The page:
• Emily R. Holzinger

    Emily R. Holzinger is a postdoctoral fellow with Joan Bailey-Wilson at the Computational and Statistical Genomics Research Branch of the National Human Genome Research Institute, Baltimore, Maryland, USA. She completed her Ph.D. work in Human Genetics at Vanderbilt University, Nashville, Tennessee, USA. Her research interests focus on developing novel computational methods to improve the analysis of complex human traits using high-throughput data.

  • Ruowang Li

    Ruowang Li is pursuing a Ph.D. in bioinformatics and genomics at The Pennsylvania State University, State College, USA. He was fascinated by the complexity of molecular biology, so he studied biology and computer science at Worcester Polytechnic Institute, Massachusetts, USA, from 2007 to 2011. He has been developing and applying computational methods to identify the molecular factors affecting the varied responses of different individuals to chemotherapeutic drugs, as well as the survival status of patients with cancer. He is currently a National Science Foundation graduate fellow in the laboratory of Marylyn D. Ritchie.

  • Sarah A. Pendergrass

    Sarah A. Pendergrass is a research faculty member in the Department of Biochemistry and Molecular Biology at the Center for Systems Genomics and the laboratory of Marylyn D. Ritchie at The Pennsylvania State University, State College, USA. She is a genetic bioinformaticist and focuses on high-throughput data analysis and data-mining projects for uncovering the genetic architecture of complex traits. She has extensive experience in developing novel methodologies, such as those for phenome-wide association studies. She has developed unique software tools to enable researchers to access and analyse data in new ways, including several tools for data visualization. She obtained her Ph.D. in genetics from Dartmouth College, Hanover, New Hampshire, USA, focusing on gene expression analyses and bioinformatics for biomarker and biological discovery for systemic sclerosis, and obtained an M.S. in biomedical engineering from Thayer School of Engineering at Dartmouth College.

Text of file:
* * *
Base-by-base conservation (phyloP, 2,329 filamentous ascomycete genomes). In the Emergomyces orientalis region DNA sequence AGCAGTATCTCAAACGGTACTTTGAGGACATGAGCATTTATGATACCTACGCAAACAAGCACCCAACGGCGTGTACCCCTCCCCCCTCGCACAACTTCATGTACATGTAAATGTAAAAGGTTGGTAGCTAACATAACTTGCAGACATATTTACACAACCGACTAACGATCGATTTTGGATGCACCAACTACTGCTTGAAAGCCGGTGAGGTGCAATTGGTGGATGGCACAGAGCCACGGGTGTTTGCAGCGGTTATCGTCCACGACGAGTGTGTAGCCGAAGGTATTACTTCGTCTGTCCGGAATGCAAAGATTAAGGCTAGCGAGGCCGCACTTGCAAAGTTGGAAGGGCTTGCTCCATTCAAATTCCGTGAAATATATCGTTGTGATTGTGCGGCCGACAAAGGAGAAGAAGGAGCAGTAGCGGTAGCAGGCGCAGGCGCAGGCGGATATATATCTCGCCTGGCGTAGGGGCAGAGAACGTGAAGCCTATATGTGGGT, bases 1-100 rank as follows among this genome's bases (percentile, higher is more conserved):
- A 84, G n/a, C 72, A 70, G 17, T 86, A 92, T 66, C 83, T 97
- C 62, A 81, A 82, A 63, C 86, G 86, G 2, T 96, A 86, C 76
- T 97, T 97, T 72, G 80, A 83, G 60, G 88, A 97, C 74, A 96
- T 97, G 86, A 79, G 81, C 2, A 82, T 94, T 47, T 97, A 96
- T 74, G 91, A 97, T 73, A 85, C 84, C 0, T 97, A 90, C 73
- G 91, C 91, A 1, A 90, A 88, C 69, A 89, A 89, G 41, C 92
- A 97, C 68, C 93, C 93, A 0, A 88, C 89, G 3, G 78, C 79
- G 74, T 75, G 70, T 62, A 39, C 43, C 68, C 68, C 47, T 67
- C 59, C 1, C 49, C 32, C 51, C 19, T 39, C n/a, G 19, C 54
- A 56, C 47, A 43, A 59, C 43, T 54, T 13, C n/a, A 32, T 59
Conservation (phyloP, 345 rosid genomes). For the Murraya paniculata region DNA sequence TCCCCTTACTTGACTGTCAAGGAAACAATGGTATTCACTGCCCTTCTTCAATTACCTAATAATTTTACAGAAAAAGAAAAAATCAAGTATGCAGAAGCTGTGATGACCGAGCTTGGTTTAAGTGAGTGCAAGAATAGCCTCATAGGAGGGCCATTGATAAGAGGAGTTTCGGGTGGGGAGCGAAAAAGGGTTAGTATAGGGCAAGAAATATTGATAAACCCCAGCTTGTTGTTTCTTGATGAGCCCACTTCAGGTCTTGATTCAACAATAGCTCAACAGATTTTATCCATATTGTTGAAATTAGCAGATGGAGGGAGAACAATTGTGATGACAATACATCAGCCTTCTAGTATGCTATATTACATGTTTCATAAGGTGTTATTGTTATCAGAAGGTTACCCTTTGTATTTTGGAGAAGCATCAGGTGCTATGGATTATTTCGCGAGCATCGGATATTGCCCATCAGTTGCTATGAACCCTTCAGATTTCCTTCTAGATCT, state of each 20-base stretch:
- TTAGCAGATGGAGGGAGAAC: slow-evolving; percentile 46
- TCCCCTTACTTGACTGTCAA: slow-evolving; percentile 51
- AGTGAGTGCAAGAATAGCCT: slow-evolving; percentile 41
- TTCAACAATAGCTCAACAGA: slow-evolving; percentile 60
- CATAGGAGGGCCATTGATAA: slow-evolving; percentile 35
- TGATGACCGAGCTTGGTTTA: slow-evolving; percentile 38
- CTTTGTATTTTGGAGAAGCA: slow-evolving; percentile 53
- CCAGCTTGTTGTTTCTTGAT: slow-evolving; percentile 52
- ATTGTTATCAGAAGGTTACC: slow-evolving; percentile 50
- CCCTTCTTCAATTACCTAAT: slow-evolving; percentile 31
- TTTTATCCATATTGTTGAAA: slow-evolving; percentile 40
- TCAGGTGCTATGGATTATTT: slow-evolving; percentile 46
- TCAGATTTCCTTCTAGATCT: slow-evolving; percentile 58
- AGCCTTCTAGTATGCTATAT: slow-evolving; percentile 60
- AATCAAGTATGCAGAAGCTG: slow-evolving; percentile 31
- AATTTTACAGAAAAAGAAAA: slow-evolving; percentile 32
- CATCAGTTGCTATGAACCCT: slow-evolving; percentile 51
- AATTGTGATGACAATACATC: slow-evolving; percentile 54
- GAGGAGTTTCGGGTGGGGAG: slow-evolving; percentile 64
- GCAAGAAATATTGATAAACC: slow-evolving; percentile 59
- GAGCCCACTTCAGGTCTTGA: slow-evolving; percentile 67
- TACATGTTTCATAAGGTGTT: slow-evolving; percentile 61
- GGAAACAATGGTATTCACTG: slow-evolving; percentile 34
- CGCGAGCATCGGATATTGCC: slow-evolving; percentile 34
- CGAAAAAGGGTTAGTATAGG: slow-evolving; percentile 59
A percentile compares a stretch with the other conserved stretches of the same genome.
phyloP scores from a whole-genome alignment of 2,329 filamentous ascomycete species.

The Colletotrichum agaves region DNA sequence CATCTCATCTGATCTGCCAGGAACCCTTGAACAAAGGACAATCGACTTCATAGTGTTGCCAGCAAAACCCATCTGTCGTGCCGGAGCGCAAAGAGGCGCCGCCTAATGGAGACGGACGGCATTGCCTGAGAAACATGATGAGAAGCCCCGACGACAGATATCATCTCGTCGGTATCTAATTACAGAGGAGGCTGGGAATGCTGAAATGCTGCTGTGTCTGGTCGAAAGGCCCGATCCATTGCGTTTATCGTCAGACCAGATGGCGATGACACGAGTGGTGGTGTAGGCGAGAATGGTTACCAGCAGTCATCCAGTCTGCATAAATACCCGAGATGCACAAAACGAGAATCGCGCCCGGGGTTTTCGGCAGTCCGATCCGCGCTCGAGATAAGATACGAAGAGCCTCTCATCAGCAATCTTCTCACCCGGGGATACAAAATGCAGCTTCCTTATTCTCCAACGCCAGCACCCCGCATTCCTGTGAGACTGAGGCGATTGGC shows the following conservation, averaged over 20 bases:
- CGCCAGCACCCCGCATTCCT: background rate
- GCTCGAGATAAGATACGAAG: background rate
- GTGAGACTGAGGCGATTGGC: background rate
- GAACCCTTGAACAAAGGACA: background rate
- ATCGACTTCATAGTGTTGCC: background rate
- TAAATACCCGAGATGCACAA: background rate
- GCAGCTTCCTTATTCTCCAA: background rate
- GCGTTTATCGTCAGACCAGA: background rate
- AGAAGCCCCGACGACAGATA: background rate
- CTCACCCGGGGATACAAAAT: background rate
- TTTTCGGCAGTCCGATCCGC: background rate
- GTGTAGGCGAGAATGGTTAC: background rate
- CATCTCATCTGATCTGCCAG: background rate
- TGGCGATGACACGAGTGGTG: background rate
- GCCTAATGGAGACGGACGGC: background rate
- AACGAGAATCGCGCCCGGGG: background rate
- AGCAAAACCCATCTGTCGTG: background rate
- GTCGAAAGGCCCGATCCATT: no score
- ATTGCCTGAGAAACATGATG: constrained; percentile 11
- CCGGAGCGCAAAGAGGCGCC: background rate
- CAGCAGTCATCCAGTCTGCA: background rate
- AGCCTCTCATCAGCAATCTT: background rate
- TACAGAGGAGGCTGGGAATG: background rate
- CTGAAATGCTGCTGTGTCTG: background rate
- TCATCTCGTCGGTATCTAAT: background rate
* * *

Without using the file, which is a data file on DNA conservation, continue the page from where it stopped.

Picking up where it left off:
• Dokyoon Kim

    Dokyoon Kim obtained his Ph.D. in biomedical informatics from Seoul National University College of Medicine, Korea. His research entails the development and application of data integration approaches, mostly using data from The Cancer Genome Atlas to improve the ability to diagnose, treat and prevent cancer. His primary focus lies in integrating multi-omic data and biological knowledge to better translate genomic and biomedical data into clinical products. He is currently a postdoctoral fellow in the laboratory of Marylyn D. Ritchie at The Pennsylvania State University, State College, USA.